Welcome to the 92nd annual Ohio Boys Basketball State Tournament, the March Madness of high school hoops. I'm looking forward to another great three days of watching hopefully 12 great games.
Every year there is a Cinderella story, and this year it has already surfaced on the first day of play. St. Thomas Aquinas is really about the only local team present this year in Columbus. For some reason, I don't consider St. Vincent-St. Mary as a local team when it comes to our area, especially when most of the players are not even from Ohio, let alone Akron.
The afternoon games of Thursday began with St. Thomas meeting Harvest Prep, a team that reached the Final Four last season and came into the day with a 26-1 record. The Knights got off the bus with a 17-11 record and start but one player over 6-foot. In fact they start a pair of 5-9 guards and a 5-6 kid that looks like he should be in middle school.
I'm sure you can now guess what happened on the floor of Value City Arena. Score a 54-41 victory of the little guys, and the team from Stark County will be in the state championship game on Saturday at 1:30 against the winner of the final Thursday game between once beaten Tri-Village and undefeated Convoy Crestview.
Second-year St. Thomas coach Matt Hackenberg, who is only 28 years old, was almost out of breath while making an opening statement at the postgame press conference. He was so excited about the game he was taking cell phone pictures of his players while they were addressing the press.
Hackenberg started the interview by telling of a quick story about how the team went to a local restaurant on Wednesday and the waitress asked if they were a swim team.
"I think that kind of says a little about this team," said Hackenberg.
"We don't look like a team, but we get the necessary things done to win," he added. "We take care of the basketball, especially down the stretch in the fourth quarter."
Forward Anthony Moeglin was the quarterback for the Knights football team, and one of the most talkative players ever interviewed in my many years attending these games. The 6-0 junior played big, scoring 11 points and grabbing 14 rebounds, and was still in the hallway talking to reporters when the rest of the team was about to board their bus.
"We came down here and nobody had any idea who we were," said Moeglin. "I think we looked like a deer in the headlights before the game, but our coach told us we had nothing to lose and just go out and play as hard as we could. That's what we did."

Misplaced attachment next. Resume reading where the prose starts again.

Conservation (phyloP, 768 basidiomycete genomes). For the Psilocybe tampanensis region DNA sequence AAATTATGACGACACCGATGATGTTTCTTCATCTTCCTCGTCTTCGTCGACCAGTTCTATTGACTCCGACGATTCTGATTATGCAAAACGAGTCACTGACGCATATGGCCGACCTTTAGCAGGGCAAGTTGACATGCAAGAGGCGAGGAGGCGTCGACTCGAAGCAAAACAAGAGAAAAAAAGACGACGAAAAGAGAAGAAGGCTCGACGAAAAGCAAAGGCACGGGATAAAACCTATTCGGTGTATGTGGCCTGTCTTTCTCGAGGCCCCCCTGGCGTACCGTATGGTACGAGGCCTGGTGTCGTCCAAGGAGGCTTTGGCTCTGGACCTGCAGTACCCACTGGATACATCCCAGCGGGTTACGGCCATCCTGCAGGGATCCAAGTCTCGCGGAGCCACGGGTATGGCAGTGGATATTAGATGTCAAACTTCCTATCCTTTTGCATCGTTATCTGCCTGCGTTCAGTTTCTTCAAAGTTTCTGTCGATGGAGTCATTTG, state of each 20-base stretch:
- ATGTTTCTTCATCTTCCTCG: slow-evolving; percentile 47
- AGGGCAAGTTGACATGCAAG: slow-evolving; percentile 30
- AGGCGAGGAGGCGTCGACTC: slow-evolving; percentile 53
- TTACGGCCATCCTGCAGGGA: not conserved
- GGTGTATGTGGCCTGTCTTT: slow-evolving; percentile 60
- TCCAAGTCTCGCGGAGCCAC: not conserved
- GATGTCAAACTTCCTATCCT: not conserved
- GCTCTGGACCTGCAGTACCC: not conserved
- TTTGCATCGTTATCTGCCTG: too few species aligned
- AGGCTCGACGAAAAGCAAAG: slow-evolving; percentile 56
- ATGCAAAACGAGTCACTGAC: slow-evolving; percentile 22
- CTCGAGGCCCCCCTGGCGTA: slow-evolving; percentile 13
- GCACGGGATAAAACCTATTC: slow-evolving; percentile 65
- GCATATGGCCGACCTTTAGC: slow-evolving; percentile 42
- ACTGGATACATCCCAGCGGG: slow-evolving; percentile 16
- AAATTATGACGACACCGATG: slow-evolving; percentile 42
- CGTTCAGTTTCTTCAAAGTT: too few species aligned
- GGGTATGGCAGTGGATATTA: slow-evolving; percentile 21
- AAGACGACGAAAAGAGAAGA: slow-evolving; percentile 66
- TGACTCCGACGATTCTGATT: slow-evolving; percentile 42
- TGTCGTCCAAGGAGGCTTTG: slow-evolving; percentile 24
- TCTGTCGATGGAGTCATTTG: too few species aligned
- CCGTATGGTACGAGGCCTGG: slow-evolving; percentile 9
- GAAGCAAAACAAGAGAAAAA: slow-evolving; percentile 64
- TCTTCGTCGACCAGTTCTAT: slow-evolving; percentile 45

I think Harvest Prep now realizes the Knights are not a swim team, but a pretty good basketball team.
NORWALK IS SOLID
The opener of the tournament this year was Division II. Norwalk (27-1) made its first appearance in school history against Dayton Thurgood Marshall (22-5), which has been here four previous times and finished runner-up at each trip.
Norwalk's only setback of the season was a two-point overtime loss to Ontario for the league championship. Prior to that loss, the Truckers had won 57 regular season games over a three-year span. They have now started another run that numbers 13 in a row, but the Truckers needed an overtime win over Vermilion and a one-point victory over Lima Bath to survive the Bowling Green Regional.
Norwalk took an early lead, but then watched the Cougars go on a 13-4 run to open the second quarter for a 27-21 advantage. The Truckers recovered and locked the score at 30-30 by halftime.
Norwalk 6-foot-5 senior forward Jeff Thomas took command in the third quarter, pumping in 12 points to lead the Truckers to a 52-47 lead going into the fourth quarter and a 72-64 semifinal win that vaults them into Saturday's title game.
Thomas has committed to play at Georgia State, while point guard Ben Haraway will play at Malone. Haraway finishes his career with over 1,000 points and 500 assists.
Head coach Steve Gray brought the pair of stars to the postgame press conference following the contest, and just could not stop praising each for their dedication to the season.
"This team has a 3.3 GPA, and they are just so much fun to coach," said Gray. "If you watch us warming up we are not very impressive. We start one player over 6-2 and have been the smaller team probably 90 percent of the time. We do a lot of other things pretty well. For the year we are averaging only eight turnovers a game and shoot over 50 percent from the floor.
"Thurgood Marshall is really a good team, but we expected to win," continued Gray. "You win with players, and these kids are Norwalk kids, four-year lettermen that do things I cannot teach."
Some of the pressroom buzz this year once again is about competitive balance, which was recently fueled by Poland Seminary coach Ken Grisdale after his team lost to St. Vincent-St. Mary in the regionals. Grisdale gave the Beacon Journel almost a full page of bashing the Irish, criticizing recruiting by the Akron school and the fact that very few of the Irish players are from Akron or even Ohio.
The second game on Thursday saw the Irish attempting to get even with Columbus Bishop Watterson, which beat St. V last year in the state finals at the buzzer. After leading early the Irish went cold in the second quarter as Watterson built a 30-21 lead at intermission. The Eagles extended that lead to 13 points in the third quarter and went on to capture a 56-51 win.
Watterson will be attempting to win two in a row when it meets Norwalk at 10:30 a.m. on Saturday.